Editor’s note: If you did not pay close attention to developments in superconductivity, you might think it’s all just research. Actually, a few superconducting products are slowly coming to commercialization. The program review here provides a peek into generator design from the Navy’s perspective. Success for the Navy means more efficient wind turbines. The review came from website of N.Y. state-based SuperPower Inc, a developer of superconducting products.
Large generators are used in the electric utility and shipbuilding industries to convert rotational input energy from a steam or gas turbine into electricity. The U.S. Navy is developing many new technologies to support its integrated power system (formerly ‘all electric ship’) program. Superconducting motors and generators for ship propulsion and on-board utility service are being evaluated for their applicability in this environment. Throughout, the abbreviation 2G refers to a second generation.
SuperPower Inc. — 2G wire manufacturer, coil manufacturer
Baldor’s Reliance Electric — motor and generator manufacturer, (Formerly Rockwell Automation)
General Dynamics – Electric Boat Division
Oak Ridge National Laboratory
Naval Research Laboratory
Naval Surface Warfare Center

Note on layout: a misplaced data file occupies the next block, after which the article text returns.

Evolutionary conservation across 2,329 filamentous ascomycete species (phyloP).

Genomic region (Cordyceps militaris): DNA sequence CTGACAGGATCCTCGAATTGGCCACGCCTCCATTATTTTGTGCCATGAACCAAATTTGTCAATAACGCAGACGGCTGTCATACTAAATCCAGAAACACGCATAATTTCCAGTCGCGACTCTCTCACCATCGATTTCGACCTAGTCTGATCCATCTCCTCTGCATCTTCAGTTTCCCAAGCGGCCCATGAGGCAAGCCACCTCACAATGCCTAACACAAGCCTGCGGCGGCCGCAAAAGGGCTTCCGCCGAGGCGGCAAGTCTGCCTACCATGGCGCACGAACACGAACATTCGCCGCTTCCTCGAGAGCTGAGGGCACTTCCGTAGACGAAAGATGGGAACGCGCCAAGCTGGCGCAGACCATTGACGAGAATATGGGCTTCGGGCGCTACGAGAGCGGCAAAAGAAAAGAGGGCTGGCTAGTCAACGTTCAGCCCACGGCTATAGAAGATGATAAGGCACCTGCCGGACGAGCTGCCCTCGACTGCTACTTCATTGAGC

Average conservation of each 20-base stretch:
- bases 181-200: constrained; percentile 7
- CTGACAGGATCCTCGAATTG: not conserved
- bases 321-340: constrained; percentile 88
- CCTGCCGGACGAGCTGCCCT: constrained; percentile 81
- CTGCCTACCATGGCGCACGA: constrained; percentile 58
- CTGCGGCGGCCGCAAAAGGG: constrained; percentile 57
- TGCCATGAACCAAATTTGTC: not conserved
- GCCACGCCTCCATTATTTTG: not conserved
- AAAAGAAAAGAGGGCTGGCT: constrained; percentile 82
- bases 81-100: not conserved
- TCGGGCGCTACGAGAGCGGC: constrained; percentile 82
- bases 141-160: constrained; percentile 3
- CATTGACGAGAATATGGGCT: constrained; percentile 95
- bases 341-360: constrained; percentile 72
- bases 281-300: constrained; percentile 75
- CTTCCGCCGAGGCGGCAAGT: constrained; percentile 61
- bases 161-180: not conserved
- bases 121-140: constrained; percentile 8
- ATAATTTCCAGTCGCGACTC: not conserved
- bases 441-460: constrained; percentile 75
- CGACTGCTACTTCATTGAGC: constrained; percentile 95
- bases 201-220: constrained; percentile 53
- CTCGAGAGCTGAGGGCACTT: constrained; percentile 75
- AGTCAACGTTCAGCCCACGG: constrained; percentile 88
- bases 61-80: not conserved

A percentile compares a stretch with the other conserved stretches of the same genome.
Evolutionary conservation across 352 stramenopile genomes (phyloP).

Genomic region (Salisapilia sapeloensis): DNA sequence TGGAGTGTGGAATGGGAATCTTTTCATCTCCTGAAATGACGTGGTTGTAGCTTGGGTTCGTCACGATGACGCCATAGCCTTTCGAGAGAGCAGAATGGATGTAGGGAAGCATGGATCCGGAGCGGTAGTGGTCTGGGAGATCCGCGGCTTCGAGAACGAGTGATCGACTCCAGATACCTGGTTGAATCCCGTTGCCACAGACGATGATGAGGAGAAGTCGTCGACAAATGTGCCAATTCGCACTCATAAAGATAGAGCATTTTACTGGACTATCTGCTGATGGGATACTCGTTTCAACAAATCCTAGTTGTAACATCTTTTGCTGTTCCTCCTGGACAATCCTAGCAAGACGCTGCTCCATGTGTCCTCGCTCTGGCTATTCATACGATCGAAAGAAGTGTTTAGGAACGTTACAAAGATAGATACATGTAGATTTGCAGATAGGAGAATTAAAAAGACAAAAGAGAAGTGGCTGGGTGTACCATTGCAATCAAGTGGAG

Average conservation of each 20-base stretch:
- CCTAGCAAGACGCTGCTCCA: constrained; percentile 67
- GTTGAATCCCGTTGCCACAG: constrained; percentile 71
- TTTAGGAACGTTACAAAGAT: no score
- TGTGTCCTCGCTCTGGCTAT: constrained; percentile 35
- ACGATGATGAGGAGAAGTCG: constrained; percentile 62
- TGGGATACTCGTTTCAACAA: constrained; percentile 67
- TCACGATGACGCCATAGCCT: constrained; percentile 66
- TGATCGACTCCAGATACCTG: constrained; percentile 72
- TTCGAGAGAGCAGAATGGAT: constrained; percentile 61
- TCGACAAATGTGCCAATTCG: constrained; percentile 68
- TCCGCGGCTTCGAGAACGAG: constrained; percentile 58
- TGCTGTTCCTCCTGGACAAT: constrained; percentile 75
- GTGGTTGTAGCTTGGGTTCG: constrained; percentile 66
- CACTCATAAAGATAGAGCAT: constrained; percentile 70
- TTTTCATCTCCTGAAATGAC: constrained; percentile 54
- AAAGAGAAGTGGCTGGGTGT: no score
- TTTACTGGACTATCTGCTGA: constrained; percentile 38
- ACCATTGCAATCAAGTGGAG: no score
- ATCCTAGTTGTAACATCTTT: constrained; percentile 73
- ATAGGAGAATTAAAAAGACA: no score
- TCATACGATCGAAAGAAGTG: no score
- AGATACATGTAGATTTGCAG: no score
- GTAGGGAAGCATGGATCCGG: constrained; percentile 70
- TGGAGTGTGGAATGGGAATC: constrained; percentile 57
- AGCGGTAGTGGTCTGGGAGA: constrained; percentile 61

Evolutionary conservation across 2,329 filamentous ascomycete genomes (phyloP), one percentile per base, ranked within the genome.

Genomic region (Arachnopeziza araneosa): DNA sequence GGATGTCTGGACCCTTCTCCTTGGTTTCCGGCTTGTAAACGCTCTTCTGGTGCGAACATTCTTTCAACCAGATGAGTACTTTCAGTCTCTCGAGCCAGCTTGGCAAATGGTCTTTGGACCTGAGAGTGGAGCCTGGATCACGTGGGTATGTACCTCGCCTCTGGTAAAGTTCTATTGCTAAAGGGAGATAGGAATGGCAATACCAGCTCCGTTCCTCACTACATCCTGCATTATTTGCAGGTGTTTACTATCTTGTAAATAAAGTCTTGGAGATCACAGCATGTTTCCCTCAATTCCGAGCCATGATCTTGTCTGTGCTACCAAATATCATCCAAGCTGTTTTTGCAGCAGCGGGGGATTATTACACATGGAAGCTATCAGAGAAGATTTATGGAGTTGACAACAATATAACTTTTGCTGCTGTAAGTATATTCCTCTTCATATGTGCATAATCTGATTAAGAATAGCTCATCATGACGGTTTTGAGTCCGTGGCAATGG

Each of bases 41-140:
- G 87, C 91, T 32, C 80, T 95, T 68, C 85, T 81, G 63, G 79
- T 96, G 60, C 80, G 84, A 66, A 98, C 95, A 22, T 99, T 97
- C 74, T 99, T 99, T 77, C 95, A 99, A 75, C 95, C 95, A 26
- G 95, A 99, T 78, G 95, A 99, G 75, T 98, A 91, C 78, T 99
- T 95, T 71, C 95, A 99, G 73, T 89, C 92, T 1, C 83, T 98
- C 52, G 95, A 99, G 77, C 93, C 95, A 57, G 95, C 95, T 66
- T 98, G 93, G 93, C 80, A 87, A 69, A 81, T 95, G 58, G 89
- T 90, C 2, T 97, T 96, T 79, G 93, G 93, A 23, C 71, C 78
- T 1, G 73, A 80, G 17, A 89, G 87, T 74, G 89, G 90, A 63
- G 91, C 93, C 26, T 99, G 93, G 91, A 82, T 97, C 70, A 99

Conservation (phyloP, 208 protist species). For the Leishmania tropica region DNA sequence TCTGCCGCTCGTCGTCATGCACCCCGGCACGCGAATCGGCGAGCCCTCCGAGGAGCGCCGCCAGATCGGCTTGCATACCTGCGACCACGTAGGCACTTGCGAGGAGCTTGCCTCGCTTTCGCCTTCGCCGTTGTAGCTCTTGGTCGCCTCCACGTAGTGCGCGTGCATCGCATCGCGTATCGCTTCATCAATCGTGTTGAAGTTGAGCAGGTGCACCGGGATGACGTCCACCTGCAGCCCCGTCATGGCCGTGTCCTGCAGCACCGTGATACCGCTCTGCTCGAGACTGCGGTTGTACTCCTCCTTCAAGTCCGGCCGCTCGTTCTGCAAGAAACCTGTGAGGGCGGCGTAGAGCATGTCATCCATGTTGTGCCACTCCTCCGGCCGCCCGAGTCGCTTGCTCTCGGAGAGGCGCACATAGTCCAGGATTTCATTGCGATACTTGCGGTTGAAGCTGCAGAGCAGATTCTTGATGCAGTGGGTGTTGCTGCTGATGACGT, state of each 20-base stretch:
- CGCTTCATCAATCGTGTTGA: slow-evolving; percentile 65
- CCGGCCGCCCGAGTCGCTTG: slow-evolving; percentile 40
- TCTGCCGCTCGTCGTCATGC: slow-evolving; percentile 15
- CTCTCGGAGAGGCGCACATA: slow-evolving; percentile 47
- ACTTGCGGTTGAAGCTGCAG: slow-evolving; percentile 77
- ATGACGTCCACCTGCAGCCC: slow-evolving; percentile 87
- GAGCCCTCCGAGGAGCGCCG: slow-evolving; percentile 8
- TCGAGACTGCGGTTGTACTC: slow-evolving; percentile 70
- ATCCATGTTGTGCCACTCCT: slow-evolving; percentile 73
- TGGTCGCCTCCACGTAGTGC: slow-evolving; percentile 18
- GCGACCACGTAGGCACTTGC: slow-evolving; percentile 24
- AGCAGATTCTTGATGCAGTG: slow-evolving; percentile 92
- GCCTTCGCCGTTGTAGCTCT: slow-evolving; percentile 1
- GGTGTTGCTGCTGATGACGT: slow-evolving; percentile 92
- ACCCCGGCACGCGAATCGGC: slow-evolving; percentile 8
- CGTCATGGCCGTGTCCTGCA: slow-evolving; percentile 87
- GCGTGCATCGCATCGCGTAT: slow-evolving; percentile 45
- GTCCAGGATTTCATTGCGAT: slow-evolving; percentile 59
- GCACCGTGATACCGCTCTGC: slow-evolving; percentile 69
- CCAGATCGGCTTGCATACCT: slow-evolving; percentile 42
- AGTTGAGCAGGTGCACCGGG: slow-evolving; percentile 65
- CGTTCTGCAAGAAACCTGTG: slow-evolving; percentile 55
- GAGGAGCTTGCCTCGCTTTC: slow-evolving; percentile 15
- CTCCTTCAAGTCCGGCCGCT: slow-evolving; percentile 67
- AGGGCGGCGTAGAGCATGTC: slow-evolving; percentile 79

HTS (high temperature superconducting) generators offer improved efficiency thereby reducing machine losses by as much as 50% compared to conventional generators of comparable size. In addition, HTS generators are substantially smaller and lighter than copper based machines. These advantages are attractive in a ship environment where space and weight are a premium. Heat and thermal cycling of conventional rotating machines are one of the biggest detractors to reliability and life expectancy. HTS rotating machines virtually eliminate these failure modes by operating a near constant cryogenic temperature.
The project team commenced work in the fall of 2005 and has completed a feasibility study to examine the advantages of HTS generators for naval applications and has also been awarded funding for a conceptual design/risk assessment study.
A typical superconducting generator configuration consists of the rotor with the HTS field windings spinning inside the stationary windings (stator) that surround the rotor core. The rotor assembly is typically cooled to cryogenic temperatures while the stator windings are maintained at ambient conditions. The HTS field windings will initially operate in the 25 to 40°K temperature range with dc magnetic field of up to 4 Tesla. As second generation (2G) materials become available with improved performance characteristics, higher temperature operation becomes viable. The field coils located on the rotor are cooled by a commercially available cryocooler using either cold gas or liquid as the heat-transfer medium.
The primary application of this technology is propulsion motors and generators for both military and commercial vessels. The technology developed under this program will be applicable to other uses such as large electric utility motors and generators, such as those in wind turbines.
Super Power LLC
Filed Under: Generators, News